The real estate industry is currently riding the waves of one of the longest expansions in its history. But real estate professionals are quite cautious of the potential impact of real estate on individual sector fundamentals. Yet, they are confident that the industry will perform better than the previous year in 2018. Ken McCarthy – the Principal Economist at Cushman & Wakefield – states “We expect the national economy to perform well in 2018. It could be one of the best years of economic expansion in the country. In fact, it is likely to be the best year for GDP growth as well. But there is going to be many differences in performance where regions and sectors are concerned.”
Moody’s – a research and analysis firm – has released a research report where it states that retail bankruptcies are expected to decline in 2018. They predict that the operating income of the U.S. retail sector will increase to 4.5% in 2018 – up from the 3.5% in 2017. In fact, the sales are supposed to jump to 4.5% as well. Moody’s Vice President Mickey Chadha states that large discount shops such as Walmart will improve since growth investments will start to pay off. On the other hand, drug retailers such as Walgreens and CVS will improve due to increased front-end sales and cost-effective practices.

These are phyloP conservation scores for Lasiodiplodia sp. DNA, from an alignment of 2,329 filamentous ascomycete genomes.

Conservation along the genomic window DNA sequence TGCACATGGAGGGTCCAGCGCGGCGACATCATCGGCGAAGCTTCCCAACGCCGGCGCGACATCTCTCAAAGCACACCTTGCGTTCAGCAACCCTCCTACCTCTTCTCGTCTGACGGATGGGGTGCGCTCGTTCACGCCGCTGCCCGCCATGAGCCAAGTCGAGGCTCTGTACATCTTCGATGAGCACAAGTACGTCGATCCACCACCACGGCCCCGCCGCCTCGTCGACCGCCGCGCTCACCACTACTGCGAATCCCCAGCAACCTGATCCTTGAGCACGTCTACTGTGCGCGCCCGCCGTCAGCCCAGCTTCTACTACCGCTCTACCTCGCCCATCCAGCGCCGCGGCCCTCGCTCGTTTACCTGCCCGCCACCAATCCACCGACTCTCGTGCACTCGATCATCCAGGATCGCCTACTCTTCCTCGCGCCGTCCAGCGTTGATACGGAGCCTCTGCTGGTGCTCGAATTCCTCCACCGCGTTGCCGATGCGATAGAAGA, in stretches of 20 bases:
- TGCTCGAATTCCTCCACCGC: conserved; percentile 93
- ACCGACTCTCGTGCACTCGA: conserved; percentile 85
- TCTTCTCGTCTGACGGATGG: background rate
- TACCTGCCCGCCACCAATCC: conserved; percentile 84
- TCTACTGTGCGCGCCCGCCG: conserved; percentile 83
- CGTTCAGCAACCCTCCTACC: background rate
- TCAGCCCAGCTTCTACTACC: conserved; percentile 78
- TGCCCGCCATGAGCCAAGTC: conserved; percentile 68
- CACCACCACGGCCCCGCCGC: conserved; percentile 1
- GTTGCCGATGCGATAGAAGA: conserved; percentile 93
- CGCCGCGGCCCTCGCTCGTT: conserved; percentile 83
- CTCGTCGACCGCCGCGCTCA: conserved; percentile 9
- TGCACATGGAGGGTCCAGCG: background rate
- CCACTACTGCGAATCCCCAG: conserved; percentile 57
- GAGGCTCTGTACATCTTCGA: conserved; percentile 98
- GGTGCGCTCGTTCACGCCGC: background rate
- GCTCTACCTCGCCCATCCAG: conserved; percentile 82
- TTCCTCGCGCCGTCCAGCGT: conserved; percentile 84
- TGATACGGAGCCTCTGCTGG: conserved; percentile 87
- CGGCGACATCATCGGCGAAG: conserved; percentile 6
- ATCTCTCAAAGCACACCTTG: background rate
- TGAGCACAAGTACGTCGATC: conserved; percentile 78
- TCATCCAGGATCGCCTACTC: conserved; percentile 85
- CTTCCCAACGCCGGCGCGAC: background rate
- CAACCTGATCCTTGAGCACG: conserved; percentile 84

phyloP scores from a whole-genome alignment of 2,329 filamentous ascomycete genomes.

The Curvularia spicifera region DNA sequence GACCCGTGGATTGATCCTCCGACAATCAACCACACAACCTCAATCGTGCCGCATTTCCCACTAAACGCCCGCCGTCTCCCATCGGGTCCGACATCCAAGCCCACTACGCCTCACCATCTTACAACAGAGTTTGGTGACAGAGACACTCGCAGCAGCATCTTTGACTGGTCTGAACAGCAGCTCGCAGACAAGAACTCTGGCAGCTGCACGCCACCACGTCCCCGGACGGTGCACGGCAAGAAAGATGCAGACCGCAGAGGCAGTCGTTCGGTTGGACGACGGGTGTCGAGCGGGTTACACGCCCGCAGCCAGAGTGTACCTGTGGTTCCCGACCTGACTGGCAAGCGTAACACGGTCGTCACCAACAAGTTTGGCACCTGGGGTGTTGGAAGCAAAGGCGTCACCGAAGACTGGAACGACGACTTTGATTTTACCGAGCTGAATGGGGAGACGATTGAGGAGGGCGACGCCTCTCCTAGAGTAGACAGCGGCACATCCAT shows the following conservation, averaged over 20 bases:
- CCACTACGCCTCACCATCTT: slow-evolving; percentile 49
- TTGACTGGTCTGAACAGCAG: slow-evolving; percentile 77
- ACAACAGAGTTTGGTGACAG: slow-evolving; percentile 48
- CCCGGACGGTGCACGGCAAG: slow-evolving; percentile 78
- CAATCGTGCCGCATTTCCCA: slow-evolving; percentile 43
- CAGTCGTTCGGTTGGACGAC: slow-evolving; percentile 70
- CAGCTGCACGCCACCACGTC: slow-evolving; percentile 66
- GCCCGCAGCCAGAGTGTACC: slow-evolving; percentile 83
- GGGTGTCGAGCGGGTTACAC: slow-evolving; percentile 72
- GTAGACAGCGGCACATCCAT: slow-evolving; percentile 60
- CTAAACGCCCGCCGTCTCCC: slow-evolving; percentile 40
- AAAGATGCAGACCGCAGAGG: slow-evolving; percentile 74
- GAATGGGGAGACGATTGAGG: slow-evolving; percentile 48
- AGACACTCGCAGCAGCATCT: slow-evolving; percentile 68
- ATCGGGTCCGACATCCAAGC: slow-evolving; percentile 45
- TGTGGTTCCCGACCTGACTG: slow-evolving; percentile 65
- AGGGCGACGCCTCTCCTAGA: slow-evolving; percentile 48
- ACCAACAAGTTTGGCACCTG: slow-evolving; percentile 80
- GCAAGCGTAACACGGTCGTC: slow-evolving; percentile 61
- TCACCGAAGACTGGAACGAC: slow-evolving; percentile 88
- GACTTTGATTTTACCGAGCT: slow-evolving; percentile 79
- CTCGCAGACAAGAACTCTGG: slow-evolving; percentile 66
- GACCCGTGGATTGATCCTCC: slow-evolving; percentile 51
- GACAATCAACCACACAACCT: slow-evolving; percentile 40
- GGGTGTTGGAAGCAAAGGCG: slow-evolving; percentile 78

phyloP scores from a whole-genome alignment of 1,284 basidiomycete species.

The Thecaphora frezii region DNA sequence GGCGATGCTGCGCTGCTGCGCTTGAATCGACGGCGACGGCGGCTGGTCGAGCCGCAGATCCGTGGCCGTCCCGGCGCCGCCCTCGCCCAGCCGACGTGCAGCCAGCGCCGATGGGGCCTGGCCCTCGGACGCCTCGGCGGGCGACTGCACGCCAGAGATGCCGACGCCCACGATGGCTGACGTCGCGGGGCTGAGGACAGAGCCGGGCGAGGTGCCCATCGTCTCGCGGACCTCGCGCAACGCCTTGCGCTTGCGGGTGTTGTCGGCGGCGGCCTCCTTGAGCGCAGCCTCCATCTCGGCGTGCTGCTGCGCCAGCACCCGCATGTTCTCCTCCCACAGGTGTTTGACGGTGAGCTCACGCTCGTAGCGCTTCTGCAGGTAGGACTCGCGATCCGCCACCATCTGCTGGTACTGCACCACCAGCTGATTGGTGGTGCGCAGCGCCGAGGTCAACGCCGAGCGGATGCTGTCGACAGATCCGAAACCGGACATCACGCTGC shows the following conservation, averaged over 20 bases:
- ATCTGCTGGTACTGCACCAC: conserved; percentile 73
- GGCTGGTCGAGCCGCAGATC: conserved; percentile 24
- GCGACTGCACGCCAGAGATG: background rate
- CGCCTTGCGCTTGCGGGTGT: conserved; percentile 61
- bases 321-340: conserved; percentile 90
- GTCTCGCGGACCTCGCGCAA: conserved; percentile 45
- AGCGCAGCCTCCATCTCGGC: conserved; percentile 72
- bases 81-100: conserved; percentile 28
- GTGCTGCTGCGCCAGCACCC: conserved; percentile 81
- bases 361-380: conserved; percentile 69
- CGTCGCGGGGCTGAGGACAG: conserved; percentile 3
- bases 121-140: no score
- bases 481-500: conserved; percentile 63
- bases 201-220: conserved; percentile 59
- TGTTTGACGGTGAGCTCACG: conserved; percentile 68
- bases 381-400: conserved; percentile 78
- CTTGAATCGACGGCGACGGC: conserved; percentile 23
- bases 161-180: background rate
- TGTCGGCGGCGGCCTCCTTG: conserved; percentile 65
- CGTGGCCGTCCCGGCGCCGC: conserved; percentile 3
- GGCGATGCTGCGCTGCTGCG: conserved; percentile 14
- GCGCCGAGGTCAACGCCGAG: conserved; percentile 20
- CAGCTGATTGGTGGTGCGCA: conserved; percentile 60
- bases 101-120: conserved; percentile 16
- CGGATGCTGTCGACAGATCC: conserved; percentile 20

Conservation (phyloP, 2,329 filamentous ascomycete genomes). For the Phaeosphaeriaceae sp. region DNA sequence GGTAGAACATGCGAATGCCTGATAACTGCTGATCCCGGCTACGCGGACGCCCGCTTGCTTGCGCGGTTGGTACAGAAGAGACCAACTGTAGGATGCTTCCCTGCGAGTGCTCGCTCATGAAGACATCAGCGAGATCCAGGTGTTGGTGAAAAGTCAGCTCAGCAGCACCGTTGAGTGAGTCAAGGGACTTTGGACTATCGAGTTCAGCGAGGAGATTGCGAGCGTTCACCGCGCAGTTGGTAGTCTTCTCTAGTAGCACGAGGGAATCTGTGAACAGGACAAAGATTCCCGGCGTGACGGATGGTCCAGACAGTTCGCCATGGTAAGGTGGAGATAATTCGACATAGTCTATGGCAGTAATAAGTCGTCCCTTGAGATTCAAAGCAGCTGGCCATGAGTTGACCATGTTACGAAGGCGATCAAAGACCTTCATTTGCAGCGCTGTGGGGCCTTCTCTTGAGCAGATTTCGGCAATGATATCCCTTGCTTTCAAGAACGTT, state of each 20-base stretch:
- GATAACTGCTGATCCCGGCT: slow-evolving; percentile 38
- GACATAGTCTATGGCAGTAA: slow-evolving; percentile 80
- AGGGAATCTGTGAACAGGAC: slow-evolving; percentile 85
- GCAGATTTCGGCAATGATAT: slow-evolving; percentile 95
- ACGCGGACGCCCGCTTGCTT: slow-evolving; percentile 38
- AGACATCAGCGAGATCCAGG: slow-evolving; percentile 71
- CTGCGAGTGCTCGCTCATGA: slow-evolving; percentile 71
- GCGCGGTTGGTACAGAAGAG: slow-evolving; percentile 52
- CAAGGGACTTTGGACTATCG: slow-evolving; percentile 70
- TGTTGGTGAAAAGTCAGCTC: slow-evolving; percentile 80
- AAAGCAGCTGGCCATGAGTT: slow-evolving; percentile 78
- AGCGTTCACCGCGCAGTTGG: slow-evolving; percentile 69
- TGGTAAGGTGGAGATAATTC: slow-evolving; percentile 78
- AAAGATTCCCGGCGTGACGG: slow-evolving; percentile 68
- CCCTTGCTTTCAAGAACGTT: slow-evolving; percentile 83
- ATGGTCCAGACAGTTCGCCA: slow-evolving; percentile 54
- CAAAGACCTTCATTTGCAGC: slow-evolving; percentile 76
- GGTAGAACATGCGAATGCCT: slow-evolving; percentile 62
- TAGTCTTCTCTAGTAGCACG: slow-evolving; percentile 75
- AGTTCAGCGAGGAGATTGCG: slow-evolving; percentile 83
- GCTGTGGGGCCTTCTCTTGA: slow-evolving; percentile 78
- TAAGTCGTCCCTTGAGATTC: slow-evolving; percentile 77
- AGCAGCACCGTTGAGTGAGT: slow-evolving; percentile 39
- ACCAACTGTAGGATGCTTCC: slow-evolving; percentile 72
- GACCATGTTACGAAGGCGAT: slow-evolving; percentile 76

Yardi Matrix – a commercial real estate research firm – expects more than 480,000 apartment units to come online in 2018. But labor woes in the construction industry may stall the growth to some extent. As per CBRE, 2018 is going to be a strong year for multifamily supply. But it may not reach a peak this year. On the other hand, the Brokerage’s 2018 outlook report states that 2018 will have the second-largest number of units completed during the period. In fact, 284,000 apartment units have been completed at the end of 2017 and 258,000 will be coming online in 2018 – which shows a drop of 9.8% from 2017.
Transaction volumes had taken a hit during the beginning of 2017 due to the Federal Reserve’s gradual boosts to interest rates and the election of President Trump. Transaction activity has declined due to the gap between seller and buyer price expectations. This happened due to the doubts over the rise in the interest rates and the continuation of the cycle on the buy-side. This gap is expected to close in 2018. This will happen due to the sellers accepting the new paradigm. In fact, investment activity has already rebounded this year and is expected to continue to 2018.